4. If you travel to look for a new job in your present occupation, you may be able to deduct travel expenses to and from the area to which you travelled. You can only deduct the travel expenses if the trip is primarily to look for a new job. The amount of time you spend on personal activity unrelated to your job search compared to the amount of time you spend looking for work is important in determining whether the trip is primarily personal or is primarily to look for a new job.
5. You cannot deduct your job search expenses if there was a substantial break between the end of your last job and the time you begin looking for a new one.
6. You cannot deduct job search expenses if you are looking for a job for the first time.
7. In order to be deductible, the amount that you spend for job search expenses, combined with other miscellaneous expenses, must exceed a certain threshold. To determine your deduction, use Schedule A, Itemized Deductions. Job search expenses are claimed as a miscellaneous itemized deduction. The amount of your miscellaneous deduction that exceeds two percent of your adjusted gross income is deductible.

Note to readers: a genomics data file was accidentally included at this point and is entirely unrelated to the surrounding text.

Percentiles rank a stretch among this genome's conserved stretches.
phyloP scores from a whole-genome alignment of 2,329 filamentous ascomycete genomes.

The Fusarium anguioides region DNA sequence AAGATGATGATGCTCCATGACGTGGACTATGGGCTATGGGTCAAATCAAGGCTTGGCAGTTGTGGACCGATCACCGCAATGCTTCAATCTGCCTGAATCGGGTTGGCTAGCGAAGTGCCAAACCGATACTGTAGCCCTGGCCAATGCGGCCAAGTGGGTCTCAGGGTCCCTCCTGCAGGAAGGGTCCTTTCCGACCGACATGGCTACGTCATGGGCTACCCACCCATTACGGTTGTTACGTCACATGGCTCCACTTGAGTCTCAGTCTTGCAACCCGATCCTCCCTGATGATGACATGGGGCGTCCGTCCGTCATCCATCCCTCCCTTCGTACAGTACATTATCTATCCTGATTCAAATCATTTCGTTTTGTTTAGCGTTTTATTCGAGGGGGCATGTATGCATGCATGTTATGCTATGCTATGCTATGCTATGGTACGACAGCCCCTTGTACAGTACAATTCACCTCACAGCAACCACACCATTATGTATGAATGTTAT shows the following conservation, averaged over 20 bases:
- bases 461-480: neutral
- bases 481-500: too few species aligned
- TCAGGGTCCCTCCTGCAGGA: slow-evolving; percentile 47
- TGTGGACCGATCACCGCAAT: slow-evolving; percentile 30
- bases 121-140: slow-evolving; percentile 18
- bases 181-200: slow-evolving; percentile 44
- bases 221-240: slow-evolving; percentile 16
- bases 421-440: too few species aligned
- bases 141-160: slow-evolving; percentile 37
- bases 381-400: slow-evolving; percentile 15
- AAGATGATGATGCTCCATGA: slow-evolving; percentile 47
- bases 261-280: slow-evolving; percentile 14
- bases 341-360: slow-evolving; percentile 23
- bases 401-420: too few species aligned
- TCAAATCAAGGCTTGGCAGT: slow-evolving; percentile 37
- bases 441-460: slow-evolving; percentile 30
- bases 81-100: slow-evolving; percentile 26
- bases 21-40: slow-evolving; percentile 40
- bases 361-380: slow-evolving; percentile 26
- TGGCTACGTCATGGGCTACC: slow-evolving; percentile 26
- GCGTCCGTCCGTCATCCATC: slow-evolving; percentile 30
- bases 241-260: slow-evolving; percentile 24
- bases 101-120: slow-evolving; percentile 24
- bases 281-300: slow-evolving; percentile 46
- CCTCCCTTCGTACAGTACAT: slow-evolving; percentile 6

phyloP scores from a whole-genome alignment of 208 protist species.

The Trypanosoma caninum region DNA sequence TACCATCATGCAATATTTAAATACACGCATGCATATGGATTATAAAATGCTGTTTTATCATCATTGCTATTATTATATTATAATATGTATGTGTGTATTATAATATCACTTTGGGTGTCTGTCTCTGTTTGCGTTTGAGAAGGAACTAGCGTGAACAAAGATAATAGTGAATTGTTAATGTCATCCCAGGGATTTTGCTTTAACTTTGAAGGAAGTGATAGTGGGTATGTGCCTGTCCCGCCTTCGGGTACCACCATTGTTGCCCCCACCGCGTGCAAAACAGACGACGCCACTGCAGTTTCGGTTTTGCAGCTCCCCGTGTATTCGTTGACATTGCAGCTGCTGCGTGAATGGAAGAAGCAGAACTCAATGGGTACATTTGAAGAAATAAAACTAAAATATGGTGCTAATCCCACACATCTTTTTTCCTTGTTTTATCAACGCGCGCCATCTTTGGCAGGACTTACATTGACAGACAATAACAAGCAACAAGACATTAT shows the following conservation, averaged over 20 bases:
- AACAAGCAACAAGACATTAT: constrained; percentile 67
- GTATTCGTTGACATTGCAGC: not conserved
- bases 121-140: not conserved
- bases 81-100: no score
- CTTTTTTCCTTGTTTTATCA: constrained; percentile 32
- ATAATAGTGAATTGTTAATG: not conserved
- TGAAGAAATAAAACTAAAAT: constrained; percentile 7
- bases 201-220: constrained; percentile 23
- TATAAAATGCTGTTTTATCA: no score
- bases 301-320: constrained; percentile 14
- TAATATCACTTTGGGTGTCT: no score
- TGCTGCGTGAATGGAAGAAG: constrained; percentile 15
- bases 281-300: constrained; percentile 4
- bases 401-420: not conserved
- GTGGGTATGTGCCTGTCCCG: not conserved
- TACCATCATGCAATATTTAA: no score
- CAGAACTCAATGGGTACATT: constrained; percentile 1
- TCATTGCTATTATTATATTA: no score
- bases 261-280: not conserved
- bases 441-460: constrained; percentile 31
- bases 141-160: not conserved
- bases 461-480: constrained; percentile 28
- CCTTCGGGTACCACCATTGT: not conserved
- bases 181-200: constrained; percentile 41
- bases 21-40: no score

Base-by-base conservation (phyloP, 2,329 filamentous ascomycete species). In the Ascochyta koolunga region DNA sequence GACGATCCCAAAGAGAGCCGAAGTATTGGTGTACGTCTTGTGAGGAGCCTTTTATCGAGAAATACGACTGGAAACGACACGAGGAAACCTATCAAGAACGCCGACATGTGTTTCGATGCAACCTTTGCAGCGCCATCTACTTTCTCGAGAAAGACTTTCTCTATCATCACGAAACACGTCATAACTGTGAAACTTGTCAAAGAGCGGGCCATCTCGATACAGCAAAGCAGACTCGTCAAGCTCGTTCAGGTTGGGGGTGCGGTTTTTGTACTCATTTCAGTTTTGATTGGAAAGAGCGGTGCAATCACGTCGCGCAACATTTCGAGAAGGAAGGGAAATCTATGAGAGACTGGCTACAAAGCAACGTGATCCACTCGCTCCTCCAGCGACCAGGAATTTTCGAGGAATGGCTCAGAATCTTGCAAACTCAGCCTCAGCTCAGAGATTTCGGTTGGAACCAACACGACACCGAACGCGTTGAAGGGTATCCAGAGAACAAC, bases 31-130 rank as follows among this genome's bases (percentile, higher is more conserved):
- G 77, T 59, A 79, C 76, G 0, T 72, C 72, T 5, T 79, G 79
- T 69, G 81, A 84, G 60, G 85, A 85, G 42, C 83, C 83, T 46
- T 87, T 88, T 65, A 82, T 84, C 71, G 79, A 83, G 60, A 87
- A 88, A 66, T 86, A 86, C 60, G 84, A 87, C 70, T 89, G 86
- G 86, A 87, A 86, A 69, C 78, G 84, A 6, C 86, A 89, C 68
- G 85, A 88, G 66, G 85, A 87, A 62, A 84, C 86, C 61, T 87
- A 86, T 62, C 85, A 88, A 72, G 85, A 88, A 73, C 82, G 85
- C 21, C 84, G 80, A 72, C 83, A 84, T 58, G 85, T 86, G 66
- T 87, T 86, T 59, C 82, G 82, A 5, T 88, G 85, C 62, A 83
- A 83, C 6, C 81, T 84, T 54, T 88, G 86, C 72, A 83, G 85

There are specific guidelines you must need to prove you are actually running it as a business and not a hobby.
1. Whether you carry on the activity in a businesslike manner. You must run it like a business and show an intent to make a profit. Keeping full and accurate records of all aspects of your business is critical.
2. Whether the time and effort you put into the activity indicate you intend to make it profitable. Put in lots of documented hours if you don't want to be classified as a hobby.
3. Whether you are depending on income from the activity for your livelihood.
4. Whether your losses are due to circumstances beyond your control or are normal in the start-up phase of your type of business.
5. Whether you change your methods of operation in an attempt to improve profitability.
6. Whether you, or your advisors, have the knowledge needed to carry on the activity as a successful business. Become an expert and surround yourself with experts.
7. Whether you were successful in making a profit in similar activities in the past. If this is your first time in a racing or breeding business, they will look at your past business experiences.